On Wednesday, the President of Paraguay, Mario Abdo, said that Deputy CIA Director David Cohen had visited him to address “national security” concerns. The next election may put Paraguay’s stance of recognizing Taiwan as part of the “Republic of China” to the test.
Paraguay, which is sandwiched between Argentina and Brazil and has a population of just seven million people, is a country that Washington, D.C., pays attention to only rarely. Reuters, on the other hand, pointed out that the impending election “may define the country’s diplomatic relations with Taiwan and China.”
Abdo tweeted on Wednesday a photo of himself shaking hands with David Cohen. He captioned the photo, “We received a visit from David Cohen, who brought up the topic of strengthening cooperation between our countries in matters pertaining to national security.”
This week has been filled with high-level interactions between the United States and Paraguay, including Abdo’s meeting with Cohen. Julio Arriola, the Foreign Minister of Paraguay, was in Washington on Monday when he met with Antony Blinken, the Secretary of State of the United States. On Tuesday, Abdo boarded a flight to the United States.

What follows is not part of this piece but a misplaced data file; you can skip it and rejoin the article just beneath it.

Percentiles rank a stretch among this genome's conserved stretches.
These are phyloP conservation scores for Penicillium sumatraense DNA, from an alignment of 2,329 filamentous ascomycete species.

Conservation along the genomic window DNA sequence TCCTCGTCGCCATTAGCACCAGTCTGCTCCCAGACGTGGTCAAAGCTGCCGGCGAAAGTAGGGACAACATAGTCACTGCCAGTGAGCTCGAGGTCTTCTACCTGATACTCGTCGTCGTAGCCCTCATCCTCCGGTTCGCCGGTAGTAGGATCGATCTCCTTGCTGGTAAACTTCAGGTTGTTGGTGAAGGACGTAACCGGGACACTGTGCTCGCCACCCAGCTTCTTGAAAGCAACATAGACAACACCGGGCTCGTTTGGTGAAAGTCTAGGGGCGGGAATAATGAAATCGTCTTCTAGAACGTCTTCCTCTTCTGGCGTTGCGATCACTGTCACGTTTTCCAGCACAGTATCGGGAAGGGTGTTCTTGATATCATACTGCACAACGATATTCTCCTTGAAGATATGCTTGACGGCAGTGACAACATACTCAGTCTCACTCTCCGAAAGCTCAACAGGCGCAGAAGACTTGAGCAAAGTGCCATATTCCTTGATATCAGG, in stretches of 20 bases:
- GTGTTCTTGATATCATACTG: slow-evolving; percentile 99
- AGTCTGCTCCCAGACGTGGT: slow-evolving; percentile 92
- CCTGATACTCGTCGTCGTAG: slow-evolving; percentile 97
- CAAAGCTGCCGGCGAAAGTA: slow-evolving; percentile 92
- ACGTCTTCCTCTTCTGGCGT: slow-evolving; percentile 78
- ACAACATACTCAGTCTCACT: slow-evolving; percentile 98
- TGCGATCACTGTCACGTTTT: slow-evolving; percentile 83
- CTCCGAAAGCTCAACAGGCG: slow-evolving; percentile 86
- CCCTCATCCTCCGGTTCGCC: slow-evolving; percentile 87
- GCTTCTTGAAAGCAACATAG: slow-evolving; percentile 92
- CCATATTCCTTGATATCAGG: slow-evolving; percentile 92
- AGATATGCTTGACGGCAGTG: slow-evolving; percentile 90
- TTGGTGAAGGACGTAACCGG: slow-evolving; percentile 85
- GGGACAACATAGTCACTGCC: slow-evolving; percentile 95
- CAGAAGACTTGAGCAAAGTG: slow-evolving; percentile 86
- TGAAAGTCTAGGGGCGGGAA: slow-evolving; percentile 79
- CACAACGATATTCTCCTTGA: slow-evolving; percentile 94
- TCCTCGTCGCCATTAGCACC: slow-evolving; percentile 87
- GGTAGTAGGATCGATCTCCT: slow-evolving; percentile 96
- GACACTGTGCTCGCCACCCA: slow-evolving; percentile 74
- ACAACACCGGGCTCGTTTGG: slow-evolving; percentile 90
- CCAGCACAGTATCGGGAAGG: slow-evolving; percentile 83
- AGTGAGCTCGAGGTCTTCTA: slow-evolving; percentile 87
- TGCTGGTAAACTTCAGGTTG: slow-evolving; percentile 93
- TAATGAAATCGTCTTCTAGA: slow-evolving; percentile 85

The United States Embassy in Asuncion, Paraguay, issued a statement confirming the meeting and stating it “took place within the framework of robust bilateral cooperation” between the two countries. The embassy also noted that the meeting addressed “shared strategies for combating global threats.”
Paraguay is one of only 13 nations worldwide and the only one in South America to recognize Taiwan as the “Republic of China” and exchange ambassadors with Taipei. Moreover, Paraguay is the only country in South America to do so.
The general elections in Paraguay are planned to take place on April 30. While Abdo is ineligible for reelection, the Colorado Party is working to maintain its hold on the executive branch. But, its competitor, the Authentic Radical Liberal (PLRA), Efrain Alegre, has been gaining ground in the polls, which is terrible news for the party’s candidate, Santiago Pena.
Both Abdo’s predecessors, Horacio Cartes and Hugo Velazquez, now serving as vice president, have recently been hit with penalties by the United States Treasury Department after being accused of “significant” levels of corruption. Both have responded by denying all of the charges.